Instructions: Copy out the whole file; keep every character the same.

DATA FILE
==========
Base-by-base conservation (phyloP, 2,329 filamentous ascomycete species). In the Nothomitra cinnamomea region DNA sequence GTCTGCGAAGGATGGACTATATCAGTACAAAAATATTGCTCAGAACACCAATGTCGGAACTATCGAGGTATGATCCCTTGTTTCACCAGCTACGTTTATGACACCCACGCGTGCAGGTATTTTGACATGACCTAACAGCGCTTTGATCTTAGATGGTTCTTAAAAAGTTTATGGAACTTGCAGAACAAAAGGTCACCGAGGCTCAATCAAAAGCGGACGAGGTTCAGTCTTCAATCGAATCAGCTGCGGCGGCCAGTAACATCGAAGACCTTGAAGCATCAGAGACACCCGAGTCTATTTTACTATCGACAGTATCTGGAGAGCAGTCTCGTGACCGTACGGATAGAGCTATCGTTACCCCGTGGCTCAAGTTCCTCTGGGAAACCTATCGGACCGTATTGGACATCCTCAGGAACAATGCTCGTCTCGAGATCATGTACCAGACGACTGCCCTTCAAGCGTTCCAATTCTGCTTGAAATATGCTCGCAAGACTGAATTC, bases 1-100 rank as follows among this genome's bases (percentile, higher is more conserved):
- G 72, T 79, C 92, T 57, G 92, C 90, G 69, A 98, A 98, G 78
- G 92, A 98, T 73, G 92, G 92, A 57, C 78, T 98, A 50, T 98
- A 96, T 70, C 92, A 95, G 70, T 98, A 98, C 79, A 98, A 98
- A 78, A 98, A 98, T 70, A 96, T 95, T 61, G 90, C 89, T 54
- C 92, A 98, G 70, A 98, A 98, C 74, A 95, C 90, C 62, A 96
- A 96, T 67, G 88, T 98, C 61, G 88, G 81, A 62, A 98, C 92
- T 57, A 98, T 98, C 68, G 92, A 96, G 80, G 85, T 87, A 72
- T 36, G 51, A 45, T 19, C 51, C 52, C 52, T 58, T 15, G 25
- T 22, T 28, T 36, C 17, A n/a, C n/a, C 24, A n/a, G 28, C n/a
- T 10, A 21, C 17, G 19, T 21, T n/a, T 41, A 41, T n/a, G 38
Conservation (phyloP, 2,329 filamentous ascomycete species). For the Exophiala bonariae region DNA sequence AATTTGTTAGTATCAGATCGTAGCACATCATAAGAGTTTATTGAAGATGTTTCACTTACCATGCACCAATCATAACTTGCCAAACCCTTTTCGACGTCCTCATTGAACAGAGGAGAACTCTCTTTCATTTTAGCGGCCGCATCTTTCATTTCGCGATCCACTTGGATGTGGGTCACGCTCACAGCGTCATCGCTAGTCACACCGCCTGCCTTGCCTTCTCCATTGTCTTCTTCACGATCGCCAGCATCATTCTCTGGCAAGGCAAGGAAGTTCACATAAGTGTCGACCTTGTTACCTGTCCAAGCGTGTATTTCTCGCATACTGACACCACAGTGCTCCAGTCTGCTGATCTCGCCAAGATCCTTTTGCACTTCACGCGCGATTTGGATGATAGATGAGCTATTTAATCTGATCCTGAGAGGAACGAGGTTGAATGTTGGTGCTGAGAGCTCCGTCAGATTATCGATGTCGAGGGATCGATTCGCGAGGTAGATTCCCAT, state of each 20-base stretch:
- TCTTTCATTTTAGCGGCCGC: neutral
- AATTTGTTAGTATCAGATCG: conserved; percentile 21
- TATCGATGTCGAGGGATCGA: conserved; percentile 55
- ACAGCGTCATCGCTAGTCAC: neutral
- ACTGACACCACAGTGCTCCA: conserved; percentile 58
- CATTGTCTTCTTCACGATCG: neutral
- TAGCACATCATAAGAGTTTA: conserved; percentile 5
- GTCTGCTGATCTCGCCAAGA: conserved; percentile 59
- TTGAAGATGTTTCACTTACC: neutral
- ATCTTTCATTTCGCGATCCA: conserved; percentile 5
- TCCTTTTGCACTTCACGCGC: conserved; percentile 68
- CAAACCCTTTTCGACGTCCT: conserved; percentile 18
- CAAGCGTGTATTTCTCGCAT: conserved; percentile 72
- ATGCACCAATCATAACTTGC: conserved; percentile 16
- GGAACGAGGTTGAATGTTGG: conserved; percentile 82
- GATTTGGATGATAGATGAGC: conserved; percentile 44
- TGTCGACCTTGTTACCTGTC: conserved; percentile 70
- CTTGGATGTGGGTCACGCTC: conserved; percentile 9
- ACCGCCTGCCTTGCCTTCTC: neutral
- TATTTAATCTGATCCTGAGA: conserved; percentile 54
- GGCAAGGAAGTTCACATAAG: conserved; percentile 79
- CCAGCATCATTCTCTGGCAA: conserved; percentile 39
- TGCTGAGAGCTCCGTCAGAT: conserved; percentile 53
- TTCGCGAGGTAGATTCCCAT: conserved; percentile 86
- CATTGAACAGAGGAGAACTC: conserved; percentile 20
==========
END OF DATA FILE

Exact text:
Base-by-base conservation (phyloP, 2,329 filamentous ascomycete species). In the Nothomitra cinnamomea region DNA sequence GTCTGCGAAGGATGGACTATATCAGTACAAAAATATTGCTCAGAACACCAATGTCGGAACTATCGAGGTATGATCCCTTGTTTCACCAGCTACGTTTATGACACCCACGCGTGCAGGTATTTTGACATGACCTAACAGCGCTTTGATCTTAGATGGTTCTTAAAAAGTTTATGGAACTTGCAGAACAAAAGGTCACCGAGGCTCAATCAAAAGCGGACGAGGTTCAGTCTTCAATCGAATCAGCTGCGGCGGCCAGTAACATCGAAGACCTTGAAGCATCAGAGACACCCGAGTCTATTTTACTATCGACAGTATCTGGAGAGCAGTCTCGTGACCGTACGGATAGAGCTATCGTTACCCCGTGGCTCAAGTTCCTCTGGGAAACCTATCGGACCGTATTGGACATCCTCAGGAACAATGCTCGTCTCGAGATCATGTACCAGACGACTGCCCTTCAAGCGTTCCAATTCTGCTTGAAATATGCTCGCAAGACTGAATTC, bases 1-100 rank as follows among this genome's bases (percentile, higher is more conserved):
- G 72, T 79, C 92, T 57, G 92, C 90, G 69, A 98, A 98, G 78
- G 92, A 98, T 73, G 92, G 92, A 57, C 78, T 98, A 50, T 98
- A 96, T 70, C 92, A 95, G 70, T 98, A 98, C 79, A 98, A 98
- A 78, A 98, A 98, T 70, A 96, T 95, T 61, G 90, C 89, T 54
- C 92, A 98, G 70, A 98, A 98, C 74, A 95, C 90, C 62, A 96
- A 96, T 67, G 88, T 98, C 61, G 88, G 81, A 62, A 98, C 92
- T 57, A 98, T 98, C 68, G 92, A 96, G 80, G 85, T 87, A 72
- T 36, G 51, A 45, T 19, C 51, C 52, C 52, T 58, T 15, G 25
- T 22, T 28, T 36, C 17, A n/a, C n/a, C 24, A n/a, G 28, C n/a
- T 10, A 21, C 17, G 19, T 21, T n/a, T 41, A 41, T n/a, G 38
Conservation (phyloP, 2,329 filamentous ascomycete species). For the Exophiala bonariae region DNA sequence AATTTGTTAGTATCAGATCGTAGCACATCATAAGAGTTTATTGAAGATGTTTCACTTACCATGCACCAATCATAACTTGCCAAACCCTTTTCGACGTCCTCATTGAACAGAGGAGAACTCTCTTTCATTTTAGCGGCCGCATCTTTCATTTCGCGATCCACTTGGATGTGGGTCACGCTCACAGCGTCATCGCTAGTCACACCGCCTGCCTTGCCTTCTCCATTGTCTTCTTCACGATCGCCAGCATCATTCTCTGGCAAGGCAAGGAAGTTCACATAAGTGTCGACCTTGTTACCTGTCCAAGCGTGTATTTCTCGCATACTGACACCACAGTGCTCCAGTCTGCTGATCTCGCCAAGATCCTTTTGCACTTCACGCGCGATTTGGATGATAGATGAGCTATTTAATCTGATCCTGAGAGGAACGAGGTTGAATGTTGGTGCTGAGAGCTCCGTCAGATTATCGATGTCGAGGGATCGATTCGCGAGGTAGATTCCCAT, state of each 20-base stretch:
- TCTTTCATTTTAGCGGCCGC: neutral
- AATTTGTTAGTATCAGATCG: conserved; percentile 21
- TATCGATGTCGAGGGATCGA: conserved; percentile 55
- ACAGCGTCATCGCTAGTCAC: neutral
- ACTGACACCACAGTGCTCCA: conserved; percentile 58
- CATTGTCTTCTTCACGATCG: neutral
- TAGCACATCATAAGAGTTTA: conserved; percentile 5
- GTCTGCTGATCTCGCCAAGA: conserved; percentile 59
- TTGAAGATGTTTCACTTACC: neutral
- ATCTTTCATTTCGCGATCCA: conserved; percentile 5
- TCCTTTTGCACTTCACGCGC: conserved; percentile 68
- CAAACCCTTTTCGACGTCCT: conserved; percentile 18
- CAAGCGTGTATTTCTCGCAT: conserved; percentile 72
- ATGCACCAATCATAACTTGC: conserved; percentile 16
- GGAACGAGGTTGAATGTTGG: conserved; percentile 82
- GATTTGGATGATAGATGAGC: conserved; percentile 44
- TGTCGACCTTGTTACCTGTC: conserved; percentile 70
- CTTGGATGTGGGTCACGCTC: conserved; percentile 9
- ACCGCCTGCCTTGCCTTCTC: neutral
- TATTTAATCTGATCCTGAGA: conserved; percentile 54
- GGCAAGGAAGTTCACATAAG: conserved; percentile 79
- CCAGCATCATTCTCTGGCAA: conserved; percentile 39
- TGCTGAGAGCTCCGTCAGAT: conserved; percentile 53
- TTCGCGAGGTAGATTCCCAT: conserved; percentile 86
- CATTGAACAGAGGAGAACTC: conserved; percentile 20